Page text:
From the devastation wrought by the hostilities of the First World war, the city of Reims finally rose up again from the ruins. Commonly referred to as the martyred city of France, beseiged Reims was the target of over three years of heavy bombardment from the Germany army occupying surrounding land. Le crime de Reims gradually brought the city to its knees, right from the onset of war in September 1914 and there was no greater symbol of this destruction than the burnt and battered cathedral. Over 80% of the Cité des Sacres had been reduced to rubble by 1918.
The 1920s witnessed the unfolding of a vast reconstruction programme throughout Reims. In the interwar period, more than 300 architectural firms set about creating the new face of Reims, city of coronations and champagne. With an eclecticism that resulted in the oddest ensemble of buildings, there was a particular emphasis on the Art Déco style. Reims can only be truly appreciated by lifting the line of vision so as to take in the strange collection of features that reward the curious eye.
Whilst the name of this hybrid phoenix is somewhat unattractive - L’Operaims – the concept seems promising so it would seem that all is well that ends well. But what of the soon-to-be deserted site of L’Opéra ? The years I have spent here have seen a sad decline in the state of the façade, despite it being included on the Inventaire Supplémentaire des Monuments Historiques in 1981. The basement of the building housed a pizza restaurant for a long time, but nothing was done to maintain the façade in a decent condition. One may well wonder how metal grids, hideous lighting etc can be bolted onto architecture of such character. Nothing has been done to repair broken glass in the marquise or the stained-glass windows, or the other features – all of which leaves the pigeons and their droppings to cause further damage. How can a city council allow this to happen, whilst letting the ugly shop fronts of KFC and the like to spring up on the historic heart of Reims?
Apparently, a new complex is under way, led by Bouygues Immobilier, in order to "build the future with respect for the past". The façade will be restored, thank goodness, as will be the old foyer (not to be confused with the ugly present-day entrance of the cinema). The site will be divided up to create office space and accommodation – going from basic studios to large flats, all benefiting from this prime location in the city centre, with certain appartments looking onto the cathedral. Apparently the properties will be ‘intelligent’ , ie equipped with all types of state-of-the-art gadgetry operational from a smartphone. Hmmm… Cue scenes from Jacques Tati’s 'Mon Oncle'! New underground parking facilities will also be created nearby. In short, much of the original site is to be gutted to accommodate the changes required, a tried-and-tested practice that is frequent today when dealing with old buildings due for redevelopment.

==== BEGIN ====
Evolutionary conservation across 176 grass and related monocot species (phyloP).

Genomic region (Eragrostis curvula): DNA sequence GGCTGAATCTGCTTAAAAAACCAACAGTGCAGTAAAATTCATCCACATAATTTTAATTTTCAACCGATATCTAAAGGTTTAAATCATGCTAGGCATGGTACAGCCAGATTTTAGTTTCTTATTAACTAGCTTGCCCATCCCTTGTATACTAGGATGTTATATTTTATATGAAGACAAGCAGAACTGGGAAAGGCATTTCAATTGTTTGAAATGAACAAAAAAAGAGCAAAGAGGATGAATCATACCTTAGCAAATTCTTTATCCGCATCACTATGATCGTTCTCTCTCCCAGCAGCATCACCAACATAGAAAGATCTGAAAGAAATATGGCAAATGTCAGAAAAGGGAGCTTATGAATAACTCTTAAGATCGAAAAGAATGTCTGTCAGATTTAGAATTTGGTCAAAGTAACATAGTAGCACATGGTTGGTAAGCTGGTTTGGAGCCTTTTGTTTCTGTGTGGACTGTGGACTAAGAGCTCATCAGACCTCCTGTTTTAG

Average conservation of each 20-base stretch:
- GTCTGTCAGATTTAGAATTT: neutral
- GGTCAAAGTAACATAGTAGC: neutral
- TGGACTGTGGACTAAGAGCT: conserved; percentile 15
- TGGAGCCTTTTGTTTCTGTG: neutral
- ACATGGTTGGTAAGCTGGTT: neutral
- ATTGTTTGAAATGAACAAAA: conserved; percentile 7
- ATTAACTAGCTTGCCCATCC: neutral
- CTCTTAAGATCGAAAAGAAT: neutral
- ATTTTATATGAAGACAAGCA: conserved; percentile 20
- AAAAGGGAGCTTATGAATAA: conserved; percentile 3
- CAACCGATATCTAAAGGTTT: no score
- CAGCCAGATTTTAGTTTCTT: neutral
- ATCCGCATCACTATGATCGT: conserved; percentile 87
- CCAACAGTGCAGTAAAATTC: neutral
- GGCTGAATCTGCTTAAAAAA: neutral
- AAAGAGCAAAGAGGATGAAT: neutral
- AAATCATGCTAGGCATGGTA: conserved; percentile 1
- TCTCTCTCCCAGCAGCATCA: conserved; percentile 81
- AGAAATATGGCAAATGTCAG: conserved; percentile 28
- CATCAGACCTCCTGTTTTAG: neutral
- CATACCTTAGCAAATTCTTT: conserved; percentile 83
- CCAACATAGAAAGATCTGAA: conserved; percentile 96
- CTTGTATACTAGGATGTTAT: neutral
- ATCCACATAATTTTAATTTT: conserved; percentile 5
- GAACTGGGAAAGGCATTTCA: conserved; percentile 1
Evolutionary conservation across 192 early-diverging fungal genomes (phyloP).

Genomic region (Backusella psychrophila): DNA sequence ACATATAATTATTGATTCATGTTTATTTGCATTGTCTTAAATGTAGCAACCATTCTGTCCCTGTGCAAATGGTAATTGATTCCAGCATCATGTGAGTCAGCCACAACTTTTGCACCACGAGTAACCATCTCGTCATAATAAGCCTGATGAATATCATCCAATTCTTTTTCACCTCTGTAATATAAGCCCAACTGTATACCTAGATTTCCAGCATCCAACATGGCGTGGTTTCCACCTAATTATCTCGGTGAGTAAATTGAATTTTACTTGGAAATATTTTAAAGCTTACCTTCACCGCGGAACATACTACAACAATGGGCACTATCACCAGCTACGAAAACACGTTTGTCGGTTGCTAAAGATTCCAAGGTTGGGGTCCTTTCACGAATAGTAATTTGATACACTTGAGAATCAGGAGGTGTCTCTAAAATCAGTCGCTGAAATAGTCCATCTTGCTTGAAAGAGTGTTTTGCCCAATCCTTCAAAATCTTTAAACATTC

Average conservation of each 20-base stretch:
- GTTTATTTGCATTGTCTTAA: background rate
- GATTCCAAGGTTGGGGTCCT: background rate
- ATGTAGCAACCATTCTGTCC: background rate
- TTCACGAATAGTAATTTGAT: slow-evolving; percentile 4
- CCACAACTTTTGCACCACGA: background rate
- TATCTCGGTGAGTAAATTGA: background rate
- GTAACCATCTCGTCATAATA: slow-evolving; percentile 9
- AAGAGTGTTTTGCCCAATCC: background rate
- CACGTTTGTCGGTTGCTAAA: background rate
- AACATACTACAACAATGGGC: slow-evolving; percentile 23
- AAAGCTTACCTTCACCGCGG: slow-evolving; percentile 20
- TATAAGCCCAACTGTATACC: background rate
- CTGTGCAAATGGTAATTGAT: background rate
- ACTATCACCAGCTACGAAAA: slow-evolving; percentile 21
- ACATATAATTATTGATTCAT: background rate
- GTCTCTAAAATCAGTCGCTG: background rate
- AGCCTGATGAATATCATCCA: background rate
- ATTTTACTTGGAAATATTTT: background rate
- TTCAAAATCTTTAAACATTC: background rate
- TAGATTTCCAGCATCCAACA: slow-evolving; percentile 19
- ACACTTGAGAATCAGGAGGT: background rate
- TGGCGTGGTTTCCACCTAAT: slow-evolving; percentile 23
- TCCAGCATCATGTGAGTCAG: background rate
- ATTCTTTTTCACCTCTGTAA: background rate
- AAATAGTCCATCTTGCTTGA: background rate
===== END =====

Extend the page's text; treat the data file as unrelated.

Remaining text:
All that is often left of the original structure is the shell, with a few key decorative features, but I suppose we should be grateful for that, at least. Nevertheless, it makes me all the more appreciative of individuals who take on vast restoration projects in order to return architectural beauty to its original state. La Villa Démoiselle is a perfect example of such an incredible feat.
All in all, the final renaissance of the old site of L’Opéra-Cinéma must surely be a very lucrative deal above all else, but if it means the façade is treasured in the way it merits, so be it… Reims centre also gets to keep its cinema, adding life to Place d’Erlon and providing me with the English films I might not manage to see on the big screen otherwise!